If you are in immediate danger, call 911 or the GW Police Department.
If you are not in immediate danger, call GW Sexual Assault Response & Consultation (SARC) for help.
Consent requires a voluntary and freely given agreement, through words and/or actions, to engage in mutually-agreed upon sexual activity. Consent cannot be obtained through force, where there is a reasonable belief of the threat of force, or when the other person is incapable of providing consent, including because of Incapacitation. In evaluating whether Consent has been freely sought and given, the university will consider the presence of any force, threat of force, or coercion; whether the Complainant had the capacity to give consent; and whether the communication (through words and/or actions) between the parties would be interpreted by a reasonable person (under similar circumstances and with similar as a willingness to engage in a particular sexual act.
It is important to note that:
- Consent to one form of sexual activity does not imply or constitute consent to another form of sexual activity
- Consent on a prior occasion does not constitute consent on a subsequent occasion
- Consent to an act with one person does not constitute consent to act with any other person
- The existence of a prior or current relationship does not, in itself, constitute consent. Even in the context of a relationship, there must be real time and mutual consent to sexual activity.
- Consent can be withdrawn or modified at any time, and sexual contact must cease immediately once consent is withdrawn
- Consent cannot be inferred from the absence of a “no”
- Consent cannot be inferred from silence, passivity, or lack of verbal or physical resistance.
Incapacitation and Consent
Incapacitation is the inability, temporarily or permanently, to give Consent because the individual is mentally and/or physically impaired, either voluntarily or involuntarily, or the individual is unconscious, asleep or otherwise unaware that the sexual activity is occurring. When a person is incapacitated, they cannot give consent for sexual activity. In addition, an individual is incapacitated if they demonstrate that they are unaware at the time of the incident of where they are, how they got there, or why or how they became engaged in a sexual interaction.
Alcohol or other drugs may cause incapacitation. Alcohol does not cause sexual assault. Incapacitation is a state of drunkenness, intoxication, or impairment that is so severe that it interferes with a person’s capacity to make informed and knowing decisions.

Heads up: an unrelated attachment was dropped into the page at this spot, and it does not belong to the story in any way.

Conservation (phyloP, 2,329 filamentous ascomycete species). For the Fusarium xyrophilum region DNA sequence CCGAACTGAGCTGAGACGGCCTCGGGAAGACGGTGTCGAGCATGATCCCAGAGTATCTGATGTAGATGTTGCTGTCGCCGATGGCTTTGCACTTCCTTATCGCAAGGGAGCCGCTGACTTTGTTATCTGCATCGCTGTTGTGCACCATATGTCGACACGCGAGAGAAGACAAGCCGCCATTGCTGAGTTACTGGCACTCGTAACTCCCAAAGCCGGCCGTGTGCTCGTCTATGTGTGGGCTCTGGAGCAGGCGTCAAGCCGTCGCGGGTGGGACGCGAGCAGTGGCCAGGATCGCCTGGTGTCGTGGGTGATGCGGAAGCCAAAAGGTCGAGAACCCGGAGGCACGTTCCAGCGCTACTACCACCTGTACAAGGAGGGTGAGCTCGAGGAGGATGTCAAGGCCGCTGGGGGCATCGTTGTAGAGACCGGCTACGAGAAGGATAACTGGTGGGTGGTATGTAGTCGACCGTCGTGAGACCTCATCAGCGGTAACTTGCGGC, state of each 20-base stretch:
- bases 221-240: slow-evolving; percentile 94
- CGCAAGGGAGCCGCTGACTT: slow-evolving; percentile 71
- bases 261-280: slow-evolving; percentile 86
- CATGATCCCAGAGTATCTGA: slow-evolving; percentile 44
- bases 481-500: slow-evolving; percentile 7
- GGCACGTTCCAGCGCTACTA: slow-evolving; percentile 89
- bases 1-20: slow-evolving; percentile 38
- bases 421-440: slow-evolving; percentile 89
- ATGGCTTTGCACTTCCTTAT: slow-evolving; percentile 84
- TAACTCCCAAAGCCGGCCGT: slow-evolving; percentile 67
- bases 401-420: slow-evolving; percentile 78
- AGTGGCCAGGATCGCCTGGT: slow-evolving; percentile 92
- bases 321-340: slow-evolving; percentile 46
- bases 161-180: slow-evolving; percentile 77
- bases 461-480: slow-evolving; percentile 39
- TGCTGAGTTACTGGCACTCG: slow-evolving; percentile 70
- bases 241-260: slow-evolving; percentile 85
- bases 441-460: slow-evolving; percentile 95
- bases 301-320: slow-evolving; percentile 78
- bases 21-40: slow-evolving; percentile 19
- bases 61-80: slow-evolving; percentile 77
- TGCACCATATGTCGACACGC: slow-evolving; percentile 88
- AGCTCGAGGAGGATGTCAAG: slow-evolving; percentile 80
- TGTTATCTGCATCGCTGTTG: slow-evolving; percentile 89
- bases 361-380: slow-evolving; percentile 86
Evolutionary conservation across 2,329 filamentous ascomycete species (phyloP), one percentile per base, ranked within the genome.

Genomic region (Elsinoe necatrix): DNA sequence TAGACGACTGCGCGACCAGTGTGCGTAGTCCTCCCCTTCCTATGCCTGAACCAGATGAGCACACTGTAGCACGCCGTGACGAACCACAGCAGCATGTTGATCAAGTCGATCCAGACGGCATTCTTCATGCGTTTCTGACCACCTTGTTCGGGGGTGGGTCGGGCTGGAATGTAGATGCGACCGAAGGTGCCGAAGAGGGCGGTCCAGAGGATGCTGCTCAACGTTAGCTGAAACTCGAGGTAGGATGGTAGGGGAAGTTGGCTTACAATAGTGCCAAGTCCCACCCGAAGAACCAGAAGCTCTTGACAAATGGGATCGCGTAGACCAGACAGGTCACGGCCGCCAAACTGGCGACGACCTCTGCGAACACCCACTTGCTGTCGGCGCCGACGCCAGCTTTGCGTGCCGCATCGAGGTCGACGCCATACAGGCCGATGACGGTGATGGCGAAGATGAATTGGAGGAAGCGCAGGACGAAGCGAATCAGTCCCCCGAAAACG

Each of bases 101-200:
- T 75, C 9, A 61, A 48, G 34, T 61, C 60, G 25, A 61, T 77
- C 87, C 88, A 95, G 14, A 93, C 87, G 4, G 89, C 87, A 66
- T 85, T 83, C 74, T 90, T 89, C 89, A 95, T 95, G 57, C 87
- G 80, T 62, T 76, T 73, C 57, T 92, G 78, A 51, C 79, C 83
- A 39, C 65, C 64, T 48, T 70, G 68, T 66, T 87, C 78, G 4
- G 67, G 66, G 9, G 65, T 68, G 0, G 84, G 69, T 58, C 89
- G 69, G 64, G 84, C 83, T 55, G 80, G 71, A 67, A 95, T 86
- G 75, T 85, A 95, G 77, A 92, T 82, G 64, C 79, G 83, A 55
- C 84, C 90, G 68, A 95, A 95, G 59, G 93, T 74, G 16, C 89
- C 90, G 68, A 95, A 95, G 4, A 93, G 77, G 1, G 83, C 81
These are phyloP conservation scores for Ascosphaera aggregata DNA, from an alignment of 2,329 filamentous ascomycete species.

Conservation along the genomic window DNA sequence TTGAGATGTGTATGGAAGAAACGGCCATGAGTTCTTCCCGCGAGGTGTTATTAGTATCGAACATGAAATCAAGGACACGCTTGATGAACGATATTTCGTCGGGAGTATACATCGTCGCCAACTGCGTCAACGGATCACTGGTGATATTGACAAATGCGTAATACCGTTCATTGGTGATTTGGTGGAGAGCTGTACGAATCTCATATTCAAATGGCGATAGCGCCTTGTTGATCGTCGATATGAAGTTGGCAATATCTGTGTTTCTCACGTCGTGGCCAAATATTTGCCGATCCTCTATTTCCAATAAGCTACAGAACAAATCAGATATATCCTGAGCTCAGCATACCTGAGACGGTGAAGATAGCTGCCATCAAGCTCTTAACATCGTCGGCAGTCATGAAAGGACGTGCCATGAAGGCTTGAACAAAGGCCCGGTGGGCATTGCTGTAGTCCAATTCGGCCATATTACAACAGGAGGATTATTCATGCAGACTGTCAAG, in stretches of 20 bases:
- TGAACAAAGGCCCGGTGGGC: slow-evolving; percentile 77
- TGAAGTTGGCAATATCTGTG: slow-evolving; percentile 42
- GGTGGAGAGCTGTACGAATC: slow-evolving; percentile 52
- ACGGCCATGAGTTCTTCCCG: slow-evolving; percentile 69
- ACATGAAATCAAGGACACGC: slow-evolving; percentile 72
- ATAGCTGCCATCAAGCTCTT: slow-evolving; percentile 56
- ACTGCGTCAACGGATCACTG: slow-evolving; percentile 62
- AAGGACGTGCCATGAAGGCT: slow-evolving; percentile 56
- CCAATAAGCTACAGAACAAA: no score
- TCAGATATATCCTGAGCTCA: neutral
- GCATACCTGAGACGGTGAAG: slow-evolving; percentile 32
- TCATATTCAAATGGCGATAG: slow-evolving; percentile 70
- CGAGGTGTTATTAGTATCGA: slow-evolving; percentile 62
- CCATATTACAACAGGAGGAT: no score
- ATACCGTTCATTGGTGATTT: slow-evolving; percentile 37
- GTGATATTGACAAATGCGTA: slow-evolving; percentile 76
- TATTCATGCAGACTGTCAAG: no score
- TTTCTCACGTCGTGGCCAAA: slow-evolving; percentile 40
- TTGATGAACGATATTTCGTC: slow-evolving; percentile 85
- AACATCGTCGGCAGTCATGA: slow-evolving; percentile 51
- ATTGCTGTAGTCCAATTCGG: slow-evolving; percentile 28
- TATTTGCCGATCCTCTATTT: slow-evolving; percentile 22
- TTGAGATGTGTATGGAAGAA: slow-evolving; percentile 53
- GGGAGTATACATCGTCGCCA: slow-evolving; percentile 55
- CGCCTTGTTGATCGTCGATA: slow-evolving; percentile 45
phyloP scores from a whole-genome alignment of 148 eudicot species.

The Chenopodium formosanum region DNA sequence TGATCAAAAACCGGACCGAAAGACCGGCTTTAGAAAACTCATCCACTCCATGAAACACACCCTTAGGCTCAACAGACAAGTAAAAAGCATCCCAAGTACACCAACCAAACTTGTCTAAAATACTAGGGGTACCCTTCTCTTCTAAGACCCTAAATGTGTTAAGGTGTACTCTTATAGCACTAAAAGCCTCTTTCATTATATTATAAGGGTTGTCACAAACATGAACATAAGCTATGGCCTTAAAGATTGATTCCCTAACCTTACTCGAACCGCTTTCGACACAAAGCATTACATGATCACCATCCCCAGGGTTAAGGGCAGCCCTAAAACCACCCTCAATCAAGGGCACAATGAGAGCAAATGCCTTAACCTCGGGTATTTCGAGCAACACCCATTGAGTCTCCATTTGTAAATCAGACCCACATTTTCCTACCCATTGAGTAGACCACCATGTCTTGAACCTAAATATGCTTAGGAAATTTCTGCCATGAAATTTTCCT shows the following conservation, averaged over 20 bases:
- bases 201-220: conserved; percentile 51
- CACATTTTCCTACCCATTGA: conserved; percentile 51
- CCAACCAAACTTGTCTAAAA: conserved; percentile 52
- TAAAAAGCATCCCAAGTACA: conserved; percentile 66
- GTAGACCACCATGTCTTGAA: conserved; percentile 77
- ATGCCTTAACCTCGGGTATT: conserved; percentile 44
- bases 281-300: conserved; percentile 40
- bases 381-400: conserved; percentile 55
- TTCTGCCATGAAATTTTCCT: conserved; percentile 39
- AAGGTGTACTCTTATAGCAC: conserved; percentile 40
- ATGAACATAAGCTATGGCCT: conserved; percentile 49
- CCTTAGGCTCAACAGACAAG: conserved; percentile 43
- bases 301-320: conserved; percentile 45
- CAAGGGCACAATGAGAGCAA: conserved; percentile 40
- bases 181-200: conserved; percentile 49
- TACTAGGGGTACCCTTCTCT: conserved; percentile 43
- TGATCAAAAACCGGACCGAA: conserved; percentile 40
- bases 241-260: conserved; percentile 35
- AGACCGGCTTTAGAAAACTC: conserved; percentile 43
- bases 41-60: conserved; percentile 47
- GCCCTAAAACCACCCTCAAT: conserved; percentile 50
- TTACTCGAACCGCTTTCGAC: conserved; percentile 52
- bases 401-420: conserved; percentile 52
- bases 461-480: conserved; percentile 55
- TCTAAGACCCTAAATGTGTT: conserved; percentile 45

Common Warning Signs of Incapacitation
- Difficulty walking
- Poor judgment
- Difficulty concentrating
- Slurred speech
- Emotional Volatility
If there is any doubt as to the level or extent of your own or the other person’s level of intoxication, the safest course is to forgo or cease sexual activity.
A person’s own voluntary impairment is never an excuse for or a defense to sexual assault or other prohibited conduct. It also does not diminish your responsibility to determine if your partner has given consent!
A consensual encounter is marked by mutual willingness. Partners are respectful of each other’s boundaries, carefully looking for active signals to ensure that sexual activity is wanted at every stage.
Asking about consent does not have to be awkward!
Consent is fundamentally about good communication: paying attention to your partner, asking questions and respecting the answers, and seeking out and honoring feedback about wishes and boundaries. Establishing consent is about paying attention to words, body language, and comfort levels. It can be straightforward and direct and it can be about asking if something feels good, or noticing and acknowledging a change in energy or comfort level.
Remember that the process of ensuring consent is ongoing. Checking in with each new activity or escalation is essential.
Ways to do this may include asking:
- Do you want to have sex?
- Is this okay?
- Does XYZ feel good?
- I really want this to be good for you. What do you like?
- Do you want to try XYZ?
- I want to XYZ – do you want to?
Some examples of verbal and non-verbal consent include:
- It feels good when you…
- I’d like to XYZ
- I want to XYZ
- Head nod
- Pulling partner closer
- Making direct eye contact
- Initiating sexual activity
- Actively touching
Consent is all about making sure that each person involved is interested and freely participating.